I. Revelation and apophaticism
The reason I focus on exegetical theology is not due to a totemic adoration of Scripture, or reflexive appeal to Scripture for Scripture’s sake. Rather, it’s entirely practical.
Only God knows what God is like. As such, only God can make known to others what God is like. Hence, propositional revelation must lay the foundation for our doctrine of God. Philosophy can refine or extend our conception, but we can’t begin with philosophy, or use that as the benchmark.
Apophaticism is the default setting. God is not inherently unknowable. However, God is practically unknowable except for when, where, and to whom he makes himself known.
And Israel’s aniconic piety is emblematic of this default apophaticism. God is invisible. He must manifest himself to us–in word and deed.
II. Monotheism and apophaticism
The classic monotheistic passages enunciate the unicity of God, not the unity of God. They’re less concerned with what God is like than what God is unlike. The true God is unlike the false gods of paganism.
As such, the monotheistic passages are misapplied when unitarians cite them to disprove the Trinity. They don’t say what God can or can’t be like in himself, but rather, accentuate how unlike God is to false gods. In that respect, the monotheistic passages are basically apophatic. They tell us what God is not. The true God is not like the pagan deities. But to find out what God is like, for a positive exposition, you must turn to different passages.
III. Theological method
Unitarianism takes the monotheistic passages as its starting point, using that as a benchmark to reinterpret whatever else the Bible has to say about God.
However, the Bible itself isn’t like a shopping mall map that says You are here, or Start here–radiating out from that indexical. There can be more than one place to start. Logically, you’d begin with whatever passages directly deal with the topic.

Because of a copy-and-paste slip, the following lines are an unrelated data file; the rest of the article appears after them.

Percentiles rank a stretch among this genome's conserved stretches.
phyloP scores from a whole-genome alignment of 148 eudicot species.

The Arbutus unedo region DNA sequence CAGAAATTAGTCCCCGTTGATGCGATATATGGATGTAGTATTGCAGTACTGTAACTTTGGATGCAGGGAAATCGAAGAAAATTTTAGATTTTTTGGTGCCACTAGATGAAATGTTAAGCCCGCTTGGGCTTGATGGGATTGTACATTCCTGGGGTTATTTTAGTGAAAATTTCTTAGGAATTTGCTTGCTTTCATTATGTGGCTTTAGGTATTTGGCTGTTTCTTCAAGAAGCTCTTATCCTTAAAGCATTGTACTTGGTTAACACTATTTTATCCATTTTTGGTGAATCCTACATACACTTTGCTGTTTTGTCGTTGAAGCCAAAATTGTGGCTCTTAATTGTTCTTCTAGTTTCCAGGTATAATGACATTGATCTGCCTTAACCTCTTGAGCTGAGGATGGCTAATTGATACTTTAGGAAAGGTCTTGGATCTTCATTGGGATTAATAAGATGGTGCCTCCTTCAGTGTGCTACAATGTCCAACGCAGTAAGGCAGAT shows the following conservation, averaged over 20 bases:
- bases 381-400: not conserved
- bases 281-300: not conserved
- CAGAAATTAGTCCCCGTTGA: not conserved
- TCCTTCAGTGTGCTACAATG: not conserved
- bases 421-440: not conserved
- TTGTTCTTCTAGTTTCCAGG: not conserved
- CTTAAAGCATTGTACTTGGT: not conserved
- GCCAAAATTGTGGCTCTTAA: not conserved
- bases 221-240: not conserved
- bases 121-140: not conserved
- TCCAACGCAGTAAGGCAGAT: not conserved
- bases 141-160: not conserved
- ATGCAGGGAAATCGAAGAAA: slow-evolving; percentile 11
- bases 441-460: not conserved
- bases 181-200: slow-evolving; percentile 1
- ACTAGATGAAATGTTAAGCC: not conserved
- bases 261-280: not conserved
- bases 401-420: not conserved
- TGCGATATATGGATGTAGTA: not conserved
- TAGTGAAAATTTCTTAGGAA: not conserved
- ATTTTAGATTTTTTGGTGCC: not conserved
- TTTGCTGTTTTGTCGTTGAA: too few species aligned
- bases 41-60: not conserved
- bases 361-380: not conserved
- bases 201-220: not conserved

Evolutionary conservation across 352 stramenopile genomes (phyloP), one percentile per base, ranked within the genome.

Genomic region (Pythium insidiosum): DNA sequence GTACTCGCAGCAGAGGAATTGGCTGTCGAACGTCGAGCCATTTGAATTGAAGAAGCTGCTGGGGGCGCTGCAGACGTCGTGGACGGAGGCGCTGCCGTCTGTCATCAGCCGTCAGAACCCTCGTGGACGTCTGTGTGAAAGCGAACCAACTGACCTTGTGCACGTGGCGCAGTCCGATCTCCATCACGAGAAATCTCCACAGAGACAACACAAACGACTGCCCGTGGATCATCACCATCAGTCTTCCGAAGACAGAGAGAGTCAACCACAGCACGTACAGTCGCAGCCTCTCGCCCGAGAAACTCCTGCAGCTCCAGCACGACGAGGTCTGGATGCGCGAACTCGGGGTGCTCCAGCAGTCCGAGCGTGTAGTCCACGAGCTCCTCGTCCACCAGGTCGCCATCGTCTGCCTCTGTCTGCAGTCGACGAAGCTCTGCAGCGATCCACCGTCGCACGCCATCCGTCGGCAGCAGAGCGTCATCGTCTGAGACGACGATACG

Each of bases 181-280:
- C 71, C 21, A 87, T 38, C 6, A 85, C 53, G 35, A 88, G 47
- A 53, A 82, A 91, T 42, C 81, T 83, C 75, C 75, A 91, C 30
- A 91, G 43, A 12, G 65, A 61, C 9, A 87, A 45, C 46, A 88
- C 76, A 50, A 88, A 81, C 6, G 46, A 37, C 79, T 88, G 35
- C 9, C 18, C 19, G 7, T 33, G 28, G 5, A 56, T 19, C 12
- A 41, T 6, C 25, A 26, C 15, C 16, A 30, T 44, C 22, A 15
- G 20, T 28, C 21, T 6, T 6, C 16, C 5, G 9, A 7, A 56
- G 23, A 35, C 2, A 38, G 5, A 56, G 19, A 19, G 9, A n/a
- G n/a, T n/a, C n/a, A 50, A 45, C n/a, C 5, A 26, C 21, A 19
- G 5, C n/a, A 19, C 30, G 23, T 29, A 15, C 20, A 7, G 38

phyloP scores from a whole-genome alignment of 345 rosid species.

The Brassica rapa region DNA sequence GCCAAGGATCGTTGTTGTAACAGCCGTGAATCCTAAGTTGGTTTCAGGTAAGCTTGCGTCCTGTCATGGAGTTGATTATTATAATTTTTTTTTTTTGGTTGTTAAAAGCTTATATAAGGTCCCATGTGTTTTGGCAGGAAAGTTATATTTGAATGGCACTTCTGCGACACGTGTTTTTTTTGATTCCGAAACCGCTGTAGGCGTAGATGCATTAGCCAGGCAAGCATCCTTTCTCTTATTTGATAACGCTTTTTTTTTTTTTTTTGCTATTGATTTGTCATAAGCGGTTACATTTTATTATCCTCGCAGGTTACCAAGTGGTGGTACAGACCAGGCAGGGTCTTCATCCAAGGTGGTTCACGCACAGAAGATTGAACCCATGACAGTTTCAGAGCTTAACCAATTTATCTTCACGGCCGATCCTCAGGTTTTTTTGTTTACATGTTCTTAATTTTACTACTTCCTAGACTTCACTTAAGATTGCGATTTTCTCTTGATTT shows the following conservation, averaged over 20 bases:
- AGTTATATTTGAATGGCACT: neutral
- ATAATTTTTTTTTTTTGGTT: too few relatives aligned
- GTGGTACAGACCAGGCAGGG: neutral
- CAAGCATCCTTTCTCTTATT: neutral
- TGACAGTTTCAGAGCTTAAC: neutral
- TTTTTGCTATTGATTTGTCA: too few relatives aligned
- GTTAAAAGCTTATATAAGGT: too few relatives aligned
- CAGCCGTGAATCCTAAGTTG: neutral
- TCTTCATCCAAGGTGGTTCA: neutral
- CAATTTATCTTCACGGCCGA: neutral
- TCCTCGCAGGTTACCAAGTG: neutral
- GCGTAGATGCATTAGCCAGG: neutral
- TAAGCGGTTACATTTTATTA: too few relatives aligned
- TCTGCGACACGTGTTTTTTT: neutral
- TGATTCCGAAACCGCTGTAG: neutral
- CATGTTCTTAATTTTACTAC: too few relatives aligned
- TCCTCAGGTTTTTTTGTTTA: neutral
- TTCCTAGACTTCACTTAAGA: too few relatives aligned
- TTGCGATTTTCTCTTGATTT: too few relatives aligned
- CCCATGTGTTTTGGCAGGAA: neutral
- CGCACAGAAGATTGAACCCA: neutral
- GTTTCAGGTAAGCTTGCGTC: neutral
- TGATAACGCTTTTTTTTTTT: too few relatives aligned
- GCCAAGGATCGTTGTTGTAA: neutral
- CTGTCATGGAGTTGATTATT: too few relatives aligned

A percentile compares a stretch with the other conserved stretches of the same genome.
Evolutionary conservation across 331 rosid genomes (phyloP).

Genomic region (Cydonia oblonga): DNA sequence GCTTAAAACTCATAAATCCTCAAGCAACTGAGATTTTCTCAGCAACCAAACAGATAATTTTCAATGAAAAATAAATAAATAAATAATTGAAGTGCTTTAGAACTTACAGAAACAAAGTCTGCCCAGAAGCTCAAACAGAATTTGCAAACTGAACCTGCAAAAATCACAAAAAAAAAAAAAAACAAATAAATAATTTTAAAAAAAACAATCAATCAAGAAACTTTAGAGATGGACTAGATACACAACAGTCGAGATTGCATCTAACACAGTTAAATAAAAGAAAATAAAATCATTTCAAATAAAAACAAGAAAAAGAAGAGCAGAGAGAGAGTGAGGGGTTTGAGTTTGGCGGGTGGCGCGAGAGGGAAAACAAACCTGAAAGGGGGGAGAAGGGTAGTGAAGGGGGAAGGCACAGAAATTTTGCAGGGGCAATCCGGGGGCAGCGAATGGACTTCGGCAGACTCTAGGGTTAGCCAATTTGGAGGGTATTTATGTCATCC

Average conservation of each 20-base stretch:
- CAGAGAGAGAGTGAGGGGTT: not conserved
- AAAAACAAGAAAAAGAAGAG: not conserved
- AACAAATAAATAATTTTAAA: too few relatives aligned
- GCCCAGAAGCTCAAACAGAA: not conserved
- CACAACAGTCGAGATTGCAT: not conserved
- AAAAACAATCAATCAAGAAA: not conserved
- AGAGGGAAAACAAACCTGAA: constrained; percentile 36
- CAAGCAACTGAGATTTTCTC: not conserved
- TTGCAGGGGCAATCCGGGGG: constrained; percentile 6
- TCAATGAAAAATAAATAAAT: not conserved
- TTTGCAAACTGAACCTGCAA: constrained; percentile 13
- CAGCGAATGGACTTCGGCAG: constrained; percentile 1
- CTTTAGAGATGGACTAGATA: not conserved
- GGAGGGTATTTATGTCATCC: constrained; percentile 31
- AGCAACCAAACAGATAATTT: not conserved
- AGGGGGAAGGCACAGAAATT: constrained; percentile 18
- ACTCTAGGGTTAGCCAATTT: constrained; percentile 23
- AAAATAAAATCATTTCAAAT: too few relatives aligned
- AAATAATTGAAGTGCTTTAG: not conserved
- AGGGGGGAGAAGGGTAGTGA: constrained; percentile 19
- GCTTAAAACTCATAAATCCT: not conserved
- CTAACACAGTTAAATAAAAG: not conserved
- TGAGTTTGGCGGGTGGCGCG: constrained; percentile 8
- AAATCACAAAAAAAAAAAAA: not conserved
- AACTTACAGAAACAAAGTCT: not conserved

You could begin with the monotheistic passages, or you could begin with what the Bible says about the Holy Spirit, or you could begin with what the Bible says about the Angel of the Lord–and so forth. What if you made that your benchmark?
On the one hand, there’s a sense in which the NT can only be true if it fulfills the OT. The NT must be true to the OT.
On the other hand, there’s a complementary sense in the OT can only be true if it is fulfilled. To the extent that the OT is a forward-looking document, to the extent that the vision of the OT looks beyond the horizon-line of OT history, it can’t function as an independent benchmark.
In ascertaining what the Bible says about God, you can always begin with the OT. That’s legitimate. But there’s a certain logic in beginning with the NT. For the view is better from the summit than the valley.
IV. Narrative theology
Unitarians seize on passages that depict Jesus as subordinate to the Father. And they infer his metaphysical status from these depictions.
However, that’s one-sided. Take the major theological motif in which the relation between the Father and the Son is depicted in terms of royal succession. On the one hand, there’s a sense in which that depicts the son as initially the social inferior. He is elevated to the throne by his father.
On the other hand, if that’s a metaphysical statement, then it cuts both ways. Does this mean God is in his dotage? Over-the-hill? It’s the picture of a superannuated monarch who retires when the heir apparent comes of age. An image of senescence and mortality, where sons take their fathers’ place. Le Roi est mort, vive le Roi!
Perhaps the unitarian will assure is that this is merely anthropomorphic. Or perhaps he’ll say that’s a narrative convention, in which a father-figure plays the type-character of the elderly, senile king while his firstborn son plays the type-character of the youthful prince.
And there’s a lot of truth to that, but once again, that cuts both ways. If we’re going to make allowance for one of them, then we must make allowance for the other.
V. One God in three persons
In what sense is God one God? It’s important to clarify whether we’re asking an exegetical question or a philosophical question? From an exegetical standpoint, there is one God in whatever sense accommodates whatever else the Bible has to say about God.
We don’t begin with some preconceived notion of what it must mean for God to be one God, then pare down the witness of the Bible to fit inside our narrow preconception. If there’s a tension between God’s self-revelation and our preconception, then we must expand our preconception to make room for what God tells us about himself.